Lab O3: Snell's Law and the Index of Refraction
The bending of a light ray as it passes from air to water is determined by Snell's law. This law also applies to the bending of light by lenses and to the guiding of light by the fiber optic cables that carry modern communications signals. In part 1 of this lab you will investigate the bending of light as it travels from air to plastic and plastic to air. Your data will illustrate Snell's law. In part 2, you will find that the speed of light in plastic varies slightly with the wavelength.
The speed of light in a vacuum is c = 3.00 x 108 m/s. Because of a complex interaction between an electromagnetic wave (light) and the charges in matter(electrons and protons), a light signal travels more slowly in transparent materials, such as glass or water, than in vacuum. The ratio of c, the speed of light in a vacuum, to v, the speed of light in a medium, is called the index of refraction, n, of the medium
Note that n ł 1, always. In most applications, the index of refraction of air can be taken to be one, with negligible error.
A ray of light passing from one medium to another (say, from air to water) is bent or refracted from its original path according to Snell's Law, which states
where n1 and n2 are the indices of refraction in medium 1 and medium 2, and the angles are measured with respect to the normal (the perpendicular) to the interface. The light is always bent more toward the normal in the material with the larger n, and, in the diagram to the left, we have drawn the angles for the case . Note that if the ray strikes the interface perpendicularly, at an angle of q1 = 0°, then it is not refracted and exits perpendicularly with q2 = 0°.
Although Snell's Law can be proven from fundamental principles, we will consider it to be an experimental fact and use it to determine the index of refraction of Lucite (a transparent plastic).
Consider a ray of light passing from air (nair = 1) into another medium such as Lucite with an index of refraction n (n >1). In this case, the ray is incoming (incident) on the air side and outgoing (refracted) on the Lucite side of the interface, and we have
(3) (air ® Lucite)
where qi and qr are the angles of the incident and refracted rays, respectively.
Suppose now a ray of light passes from a medium (Lucite) with index of refraction n > 1 into air . We then have
(4) (Lucite ® air)
In the two cases just considered, if instead of labeling the angles as qi and qr, we label the angles qa (q in air) and qp (q in Lucite plastic), then both formulas (3) and (4) become
The index of refraction is, in general, a function of the wavelength of the light. It turns out that n is smaller for long wavelength (red) light and larger for short wavelength (blue) light. That is, blue light is bent more by glass or plastic lenses and red light is bent less. This is the cause of chromatic aberration in simple lenses. Multi-element lenses which correct for chromatic aberration are called achromats and are rather expensive.
This spread in the values of n, or dispersion, is the cause of the rainbow of colors produced by a prism. This effect was first studied quantitatively by Isaac Newton when he was still a student.
The colors of the spectrum, in order from longest to shortest wavelength are: red, orange, yellow, green, blue, violet.
In this lab, using a semicircular Lucite lens, we will measure the angles qa and qp as a ray of light passes between the flat side of the Lucite and air. The angles are easily measured because the lens sits at the center of a circular platform with an angle scale along its perimeter. A ray of light, defined by a slit on the side of the platform, passes through the lens and the angles and are read by noting where the shaft of light touches the angle scale. The apparatus is shown below. The lamp and the slit are fixed in position, while the lens and the platform with the angle scale can be rotated with a handle under the platform.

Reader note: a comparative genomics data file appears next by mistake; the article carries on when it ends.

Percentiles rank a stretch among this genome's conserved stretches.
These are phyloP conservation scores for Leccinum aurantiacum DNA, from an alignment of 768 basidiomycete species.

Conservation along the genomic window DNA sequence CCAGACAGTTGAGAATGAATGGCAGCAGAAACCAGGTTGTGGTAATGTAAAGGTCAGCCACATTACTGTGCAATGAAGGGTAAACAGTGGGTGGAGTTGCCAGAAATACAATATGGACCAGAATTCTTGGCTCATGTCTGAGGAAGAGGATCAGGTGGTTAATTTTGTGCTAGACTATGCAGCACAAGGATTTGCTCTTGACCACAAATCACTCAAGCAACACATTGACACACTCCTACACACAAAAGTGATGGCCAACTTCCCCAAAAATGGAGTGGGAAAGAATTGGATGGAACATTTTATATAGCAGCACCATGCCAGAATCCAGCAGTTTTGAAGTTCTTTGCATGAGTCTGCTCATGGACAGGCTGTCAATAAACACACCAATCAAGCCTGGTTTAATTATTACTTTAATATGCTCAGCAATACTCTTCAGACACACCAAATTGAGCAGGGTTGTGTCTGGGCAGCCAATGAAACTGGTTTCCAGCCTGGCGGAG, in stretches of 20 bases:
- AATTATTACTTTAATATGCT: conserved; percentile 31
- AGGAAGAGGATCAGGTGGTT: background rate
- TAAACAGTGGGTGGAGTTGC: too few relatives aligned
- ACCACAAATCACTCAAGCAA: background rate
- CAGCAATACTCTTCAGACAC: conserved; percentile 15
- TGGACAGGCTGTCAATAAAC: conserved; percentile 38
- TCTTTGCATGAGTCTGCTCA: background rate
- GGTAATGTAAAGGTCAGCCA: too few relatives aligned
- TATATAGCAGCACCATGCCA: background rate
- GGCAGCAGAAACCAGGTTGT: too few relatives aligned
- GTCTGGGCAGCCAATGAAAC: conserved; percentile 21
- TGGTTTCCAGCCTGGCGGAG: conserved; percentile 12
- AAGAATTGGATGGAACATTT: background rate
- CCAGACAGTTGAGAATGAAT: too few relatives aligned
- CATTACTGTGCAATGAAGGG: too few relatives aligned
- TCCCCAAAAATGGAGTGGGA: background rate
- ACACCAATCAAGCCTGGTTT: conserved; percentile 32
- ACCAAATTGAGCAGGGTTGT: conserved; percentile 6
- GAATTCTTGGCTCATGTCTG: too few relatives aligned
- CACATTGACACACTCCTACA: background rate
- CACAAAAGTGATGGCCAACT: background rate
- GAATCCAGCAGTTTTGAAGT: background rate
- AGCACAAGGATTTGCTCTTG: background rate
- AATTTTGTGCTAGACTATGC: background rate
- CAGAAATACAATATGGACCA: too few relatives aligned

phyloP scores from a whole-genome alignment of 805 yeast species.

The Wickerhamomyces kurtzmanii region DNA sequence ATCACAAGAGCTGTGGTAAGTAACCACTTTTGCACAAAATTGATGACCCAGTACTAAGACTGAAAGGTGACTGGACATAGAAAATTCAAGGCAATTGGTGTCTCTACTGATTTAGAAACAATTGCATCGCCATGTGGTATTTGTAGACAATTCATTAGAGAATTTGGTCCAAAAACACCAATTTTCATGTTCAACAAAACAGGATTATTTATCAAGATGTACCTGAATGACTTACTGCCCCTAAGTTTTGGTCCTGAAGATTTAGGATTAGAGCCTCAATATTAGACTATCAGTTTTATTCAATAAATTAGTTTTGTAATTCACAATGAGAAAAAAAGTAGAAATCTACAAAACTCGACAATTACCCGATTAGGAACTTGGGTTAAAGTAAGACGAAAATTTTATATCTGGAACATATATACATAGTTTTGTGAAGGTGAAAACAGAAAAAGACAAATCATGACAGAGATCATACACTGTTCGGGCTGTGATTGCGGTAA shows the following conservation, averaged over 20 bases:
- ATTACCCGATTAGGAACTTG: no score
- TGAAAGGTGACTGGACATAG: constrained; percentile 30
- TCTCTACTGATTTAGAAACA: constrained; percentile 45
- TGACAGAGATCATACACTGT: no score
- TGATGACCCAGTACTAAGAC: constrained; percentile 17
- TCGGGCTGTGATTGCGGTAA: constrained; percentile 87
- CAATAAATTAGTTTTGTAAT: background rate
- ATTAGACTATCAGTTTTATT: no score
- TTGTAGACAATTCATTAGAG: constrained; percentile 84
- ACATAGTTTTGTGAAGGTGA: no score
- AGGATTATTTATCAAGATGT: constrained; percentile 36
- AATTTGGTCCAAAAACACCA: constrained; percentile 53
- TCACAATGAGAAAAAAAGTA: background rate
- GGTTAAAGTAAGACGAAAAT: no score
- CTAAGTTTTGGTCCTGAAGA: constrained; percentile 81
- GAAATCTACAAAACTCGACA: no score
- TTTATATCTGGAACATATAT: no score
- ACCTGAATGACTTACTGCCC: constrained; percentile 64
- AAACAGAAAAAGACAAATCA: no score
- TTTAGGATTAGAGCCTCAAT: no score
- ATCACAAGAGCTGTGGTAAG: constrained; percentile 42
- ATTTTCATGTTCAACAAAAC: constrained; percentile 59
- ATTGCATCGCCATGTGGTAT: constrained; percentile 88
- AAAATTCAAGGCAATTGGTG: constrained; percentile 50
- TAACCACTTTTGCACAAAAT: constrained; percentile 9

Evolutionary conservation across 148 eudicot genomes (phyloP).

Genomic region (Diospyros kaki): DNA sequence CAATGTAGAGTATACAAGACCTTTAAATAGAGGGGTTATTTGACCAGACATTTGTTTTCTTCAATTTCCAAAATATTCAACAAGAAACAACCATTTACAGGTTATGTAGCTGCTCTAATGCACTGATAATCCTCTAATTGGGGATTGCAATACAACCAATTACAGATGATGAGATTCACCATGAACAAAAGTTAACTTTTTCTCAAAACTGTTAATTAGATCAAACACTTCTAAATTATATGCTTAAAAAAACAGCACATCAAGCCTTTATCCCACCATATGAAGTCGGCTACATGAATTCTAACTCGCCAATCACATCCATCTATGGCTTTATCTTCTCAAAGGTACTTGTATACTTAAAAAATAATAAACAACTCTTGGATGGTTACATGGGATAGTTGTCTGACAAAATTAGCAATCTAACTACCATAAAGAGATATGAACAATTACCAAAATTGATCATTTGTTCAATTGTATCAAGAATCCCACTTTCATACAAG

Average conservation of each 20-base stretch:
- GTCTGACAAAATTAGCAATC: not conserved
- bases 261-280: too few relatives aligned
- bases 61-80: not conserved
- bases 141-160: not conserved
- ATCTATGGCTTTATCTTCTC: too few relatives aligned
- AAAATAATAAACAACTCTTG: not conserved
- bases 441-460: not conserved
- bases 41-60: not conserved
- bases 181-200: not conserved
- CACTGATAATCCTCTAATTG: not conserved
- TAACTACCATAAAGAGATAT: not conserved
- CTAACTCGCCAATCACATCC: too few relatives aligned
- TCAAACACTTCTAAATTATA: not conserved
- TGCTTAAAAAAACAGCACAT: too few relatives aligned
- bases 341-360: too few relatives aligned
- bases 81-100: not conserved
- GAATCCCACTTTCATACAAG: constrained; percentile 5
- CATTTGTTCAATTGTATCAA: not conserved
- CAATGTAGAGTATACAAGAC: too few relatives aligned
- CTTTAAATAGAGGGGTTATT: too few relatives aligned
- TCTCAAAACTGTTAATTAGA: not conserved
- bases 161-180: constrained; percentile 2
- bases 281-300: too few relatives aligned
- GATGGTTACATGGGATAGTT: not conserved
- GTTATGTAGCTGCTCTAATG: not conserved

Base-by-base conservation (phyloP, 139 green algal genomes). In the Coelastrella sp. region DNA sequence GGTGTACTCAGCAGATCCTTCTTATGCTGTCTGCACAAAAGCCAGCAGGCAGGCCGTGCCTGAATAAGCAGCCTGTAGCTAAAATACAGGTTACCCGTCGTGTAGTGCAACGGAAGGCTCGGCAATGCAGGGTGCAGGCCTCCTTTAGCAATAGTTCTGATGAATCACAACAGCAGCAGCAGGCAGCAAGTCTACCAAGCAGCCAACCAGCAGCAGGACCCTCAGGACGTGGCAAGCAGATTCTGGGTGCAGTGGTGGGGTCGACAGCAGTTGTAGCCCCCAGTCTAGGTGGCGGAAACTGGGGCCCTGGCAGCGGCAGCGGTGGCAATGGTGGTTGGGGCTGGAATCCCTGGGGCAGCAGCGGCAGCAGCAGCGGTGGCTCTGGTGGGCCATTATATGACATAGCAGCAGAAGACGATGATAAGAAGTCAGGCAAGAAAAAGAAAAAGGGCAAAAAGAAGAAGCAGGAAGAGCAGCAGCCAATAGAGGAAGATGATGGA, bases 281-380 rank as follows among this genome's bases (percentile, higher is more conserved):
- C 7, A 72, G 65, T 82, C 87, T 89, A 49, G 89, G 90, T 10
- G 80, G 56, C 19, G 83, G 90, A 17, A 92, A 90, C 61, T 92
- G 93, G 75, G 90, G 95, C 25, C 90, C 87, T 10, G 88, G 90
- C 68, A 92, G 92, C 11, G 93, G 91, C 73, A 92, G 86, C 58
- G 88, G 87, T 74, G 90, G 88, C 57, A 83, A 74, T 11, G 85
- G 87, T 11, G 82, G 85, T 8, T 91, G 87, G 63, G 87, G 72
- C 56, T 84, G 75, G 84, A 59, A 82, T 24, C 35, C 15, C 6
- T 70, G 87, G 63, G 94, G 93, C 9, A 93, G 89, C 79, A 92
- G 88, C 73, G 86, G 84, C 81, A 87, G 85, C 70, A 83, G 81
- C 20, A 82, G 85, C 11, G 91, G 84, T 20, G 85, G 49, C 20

Note that refraction of the light ray takes place only on the flat side of the semi-circular lens. On the circular side, the ray strikes the interface exactly normal to the surface and there is no refraction.
Recall that is the angle on the air side of the flat interface and is the angle of the plastic side of the interface. So if the flat side is facing the slit, is the incident angle, but if the curved side is facing the slit, then is the incident angle.
Before taking measurements, it is crucial that the lamp and the lens be carefully positioned with respect to the angle scale platform. Unless the alignment is perfect, your data will have systematic errors. The alignment procedure is as follows:
1. Begin by adjusting the lamp to give a good parallel beam. Point the lamp at a distant wall (at least 30 feet away) and observe the image of the light bulb filament. Slide the bulb back and forth slightly, with the knob on the underside of the lamp, to get a sharp image of the filament on the distant wall. Adjust the orientation of the lamp to make the image of the filament vertical (so that maximum light passes through the vertical slit on the platform).
2. Remove the Lucite lens from the platform and then position the lamp and rotate the platform so that a fine, sharp shaft of light is seen entering at 0o, passing over the exact center of the platform, and exiting at 0o. You have to get the light slightly higher than the platform and angle it down slightly to get a bright shaft of light showing on the platform.
3. Now place the Lucite lens on the platform with the flat edge centered on the platform and perpendicular to the 0o line. Adjust the position of the lens slightly until the ray of light exits at 0o when it enters at 0o. Check that this occurs when both the flat side is toward the slit and when the platform is rotated 180o so that the rounded side is toward the slit.